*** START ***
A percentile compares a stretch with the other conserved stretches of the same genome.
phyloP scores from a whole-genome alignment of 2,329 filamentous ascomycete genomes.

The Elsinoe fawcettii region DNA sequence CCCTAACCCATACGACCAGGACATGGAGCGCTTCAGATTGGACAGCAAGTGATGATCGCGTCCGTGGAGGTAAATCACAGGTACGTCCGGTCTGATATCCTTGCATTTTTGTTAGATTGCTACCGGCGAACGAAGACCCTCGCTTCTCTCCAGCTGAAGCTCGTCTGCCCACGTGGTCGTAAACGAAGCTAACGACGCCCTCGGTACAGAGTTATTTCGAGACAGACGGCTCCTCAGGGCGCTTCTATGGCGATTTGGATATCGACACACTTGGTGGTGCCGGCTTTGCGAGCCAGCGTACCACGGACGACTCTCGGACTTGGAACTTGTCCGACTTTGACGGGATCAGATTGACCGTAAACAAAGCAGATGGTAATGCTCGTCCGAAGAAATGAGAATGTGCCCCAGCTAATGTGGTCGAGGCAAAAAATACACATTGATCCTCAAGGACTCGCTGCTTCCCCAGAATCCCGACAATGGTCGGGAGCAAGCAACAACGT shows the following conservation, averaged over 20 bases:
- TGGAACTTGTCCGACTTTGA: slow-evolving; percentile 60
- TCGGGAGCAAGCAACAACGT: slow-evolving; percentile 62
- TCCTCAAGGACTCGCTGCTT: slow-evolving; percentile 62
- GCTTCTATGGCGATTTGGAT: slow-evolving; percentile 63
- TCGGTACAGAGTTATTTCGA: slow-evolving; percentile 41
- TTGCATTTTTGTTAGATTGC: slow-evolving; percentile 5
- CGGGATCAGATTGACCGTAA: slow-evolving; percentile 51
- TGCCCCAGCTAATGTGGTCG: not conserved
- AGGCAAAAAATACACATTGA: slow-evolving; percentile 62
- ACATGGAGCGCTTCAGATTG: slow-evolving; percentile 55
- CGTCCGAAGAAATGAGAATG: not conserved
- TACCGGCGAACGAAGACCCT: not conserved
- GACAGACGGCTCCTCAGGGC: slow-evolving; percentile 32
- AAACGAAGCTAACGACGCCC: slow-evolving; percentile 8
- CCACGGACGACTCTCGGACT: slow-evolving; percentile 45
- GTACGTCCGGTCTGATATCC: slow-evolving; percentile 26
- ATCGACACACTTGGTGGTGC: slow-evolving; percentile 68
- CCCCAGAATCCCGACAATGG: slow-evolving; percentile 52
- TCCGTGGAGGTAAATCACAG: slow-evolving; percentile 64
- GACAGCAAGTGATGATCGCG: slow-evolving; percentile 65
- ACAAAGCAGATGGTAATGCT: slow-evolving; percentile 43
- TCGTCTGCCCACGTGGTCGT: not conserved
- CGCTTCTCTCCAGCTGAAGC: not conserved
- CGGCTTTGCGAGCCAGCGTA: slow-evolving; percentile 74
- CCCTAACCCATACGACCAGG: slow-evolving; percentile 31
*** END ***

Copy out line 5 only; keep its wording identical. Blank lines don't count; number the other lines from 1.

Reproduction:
- TCGGGAGCAAGCAACAACGT: slow-evolving; percentile 62